5 ways to improve your wellbeing with Yale’s Student Wellness Website

Getting help for stress shouldn’t add to the stress. That’s part of the rationale behind The Wellness Project at Yale University, a group of professionals dedicated to enhancing student wellbeing and encouraging a culture of holistic wellness across the university.

Over the past few years, we heard the call—from students, faculty, and the community—for student wellness services that reflect today’s realities. The Yale College Council, the Graduate and Professional Student Senate, and the Graduate Student Assembly as well as the Yale Law School Mental Health Alliance released reports on mental health at Yale, full of recommendations to improve campus culture and access to information. We heard the concerns with respect and seriousness. Yale has always emphasized the importance of a holistic education—one that develops the emotional, social, spiritual, and physical aspects of an individual as much as one’s intellectual and professional character.

In response, we built a website that provides easily accessible information

about mental health and clinical care along with the many wellness resources and services at Yale, including peer counseling, spiritual and religious communities, opportunities for exercise, and classes within the New Haven community.

A diverse group of collaborators used their perspectives, experiences, and expertise to produce the site: the Office of the Secretary and Vice President for Student Life with contributions from Mental Health and Counseling at Yale Health, members of the Coalition for Mental Health and Wellbeing at Yale, The Wellness Project committee, the Mental Health and Counseling Advisory Committee, the Graduate and Professional Student Senate, the Graduate Student Assembly, and the Yale Law School Mental Health Alliance.

Wondering if there’s anything for you? Here are five ways to use the site that may surprise you:

1.    Learn how to breathe. Master the energizing Bellows Breath or the relaxing 4-7-8 Breath with these links. We’ve chosen a diverse mix of easy-to-use audio and video relaxation and breathing guides, along with many other wellness and self-care tools.

2.    Answer the tough question. “What can I do to help?” It’s a question many family members and friends have when a loved one has mental health concerns. From knowing who to contact in a crisis to learning ways you can be supportive over the long term, start getting answers and ideas here.

3.    Shatter a myth. True or false: “If a person is strong enough, they can solve problems on their own.” False. Just because someone struggles with mental health does not mean that it defines their basic character.  Learn about this myth and other misconceptions about mental health here. Knowing the facts increases your understanding of yourself and others and helps destigmatize the issue, encouraging people to feel more comfortable seeking help.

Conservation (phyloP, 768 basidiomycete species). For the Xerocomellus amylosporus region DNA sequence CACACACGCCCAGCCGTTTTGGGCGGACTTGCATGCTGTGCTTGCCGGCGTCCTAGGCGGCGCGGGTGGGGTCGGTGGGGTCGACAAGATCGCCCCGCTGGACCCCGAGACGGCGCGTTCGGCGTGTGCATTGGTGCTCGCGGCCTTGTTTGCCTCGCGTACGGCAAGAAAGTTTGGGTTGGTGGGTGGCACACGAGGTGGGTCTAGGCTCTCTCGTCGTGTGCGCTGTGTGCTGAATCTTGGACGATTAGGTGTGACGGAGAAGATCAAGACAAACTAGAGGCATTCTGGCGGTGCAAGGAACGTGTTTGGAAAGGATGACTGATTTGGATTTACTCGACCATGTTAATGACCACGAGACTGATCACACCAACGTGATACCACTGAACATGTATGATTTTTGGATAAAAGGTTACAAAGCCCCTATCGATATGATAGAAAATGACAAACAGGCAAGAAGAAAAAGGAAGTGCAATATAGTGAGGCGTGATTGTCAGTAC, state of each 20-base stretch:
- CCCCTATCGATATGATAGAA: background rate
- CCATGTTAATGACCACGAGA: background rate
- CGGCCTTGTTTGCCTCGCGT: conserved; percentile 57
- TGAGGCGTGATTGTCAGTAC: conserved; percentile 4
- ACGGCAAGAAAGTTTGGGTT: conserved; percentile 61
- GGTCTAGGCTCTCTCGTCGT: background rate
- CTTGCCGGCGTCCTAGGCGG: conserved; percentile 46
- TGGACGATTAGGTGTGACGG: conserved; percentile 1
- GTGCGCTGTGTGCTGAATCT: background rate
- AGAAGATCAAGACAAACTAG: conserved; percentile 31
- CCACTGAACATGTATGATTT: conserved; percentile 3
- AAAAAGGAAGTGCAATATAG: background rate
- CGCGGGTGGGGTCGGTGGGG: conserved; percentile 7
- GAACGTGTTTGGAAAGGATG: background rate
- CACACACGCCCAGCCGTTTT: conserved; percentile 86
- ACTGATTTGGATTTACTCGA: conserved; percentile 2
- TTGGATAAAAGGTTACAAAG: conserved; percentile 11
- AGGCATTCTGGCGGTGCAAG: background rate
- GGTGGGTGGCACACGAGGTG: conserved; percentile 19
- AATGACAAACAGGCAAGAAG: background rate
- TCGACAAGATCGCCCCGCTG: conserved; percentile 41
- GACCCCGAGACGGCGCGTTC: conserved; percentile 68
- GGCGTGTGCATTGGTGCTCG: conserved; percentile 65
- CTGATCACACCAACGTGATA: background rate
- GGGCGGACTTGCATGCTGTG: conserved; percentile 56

4.    Take an Online Mental Health Screening. Sometimes, you might feel like something is wrong, but you can’t pinpoint exactly what it is. You might be struggling but aren’t sure if you should contact a health professional. That’s why the wellness site includes a free, anonymous, and confidential mental health screening offered by YaleHealth. Based on your responses to the questions, the screening evaluates your responses and points you in the direction of appropriate services. If what you are feeling might be caused by a mental health issue, the site guides you to a resource that can help.    

5.    Try a new app. We’ve gathered more than 25 apps on meditation, mood, food, exercise, weight loss, sleep, and how to manage your productivity—and many of them are free. Check out Charity Miles, the free app that lets you earn money for selected charities as you walk or bike, MindShift, the anxiety solutions app, or Unstuck, the digital coach that can help you through uncertain or uninspired moments.

Undergraduate, graduate, and professional students’ lives are filled with learning, challenges, and great growth. I encourage you to make use of these wide-ranging resources and to embrace fulfilling opportunities and choices as you chart a lifelong journey toward wellness.

But as the saying goes, it only works if you work it: Please help The Wellness Project and the Student Wellness website grow by sharing your feedback.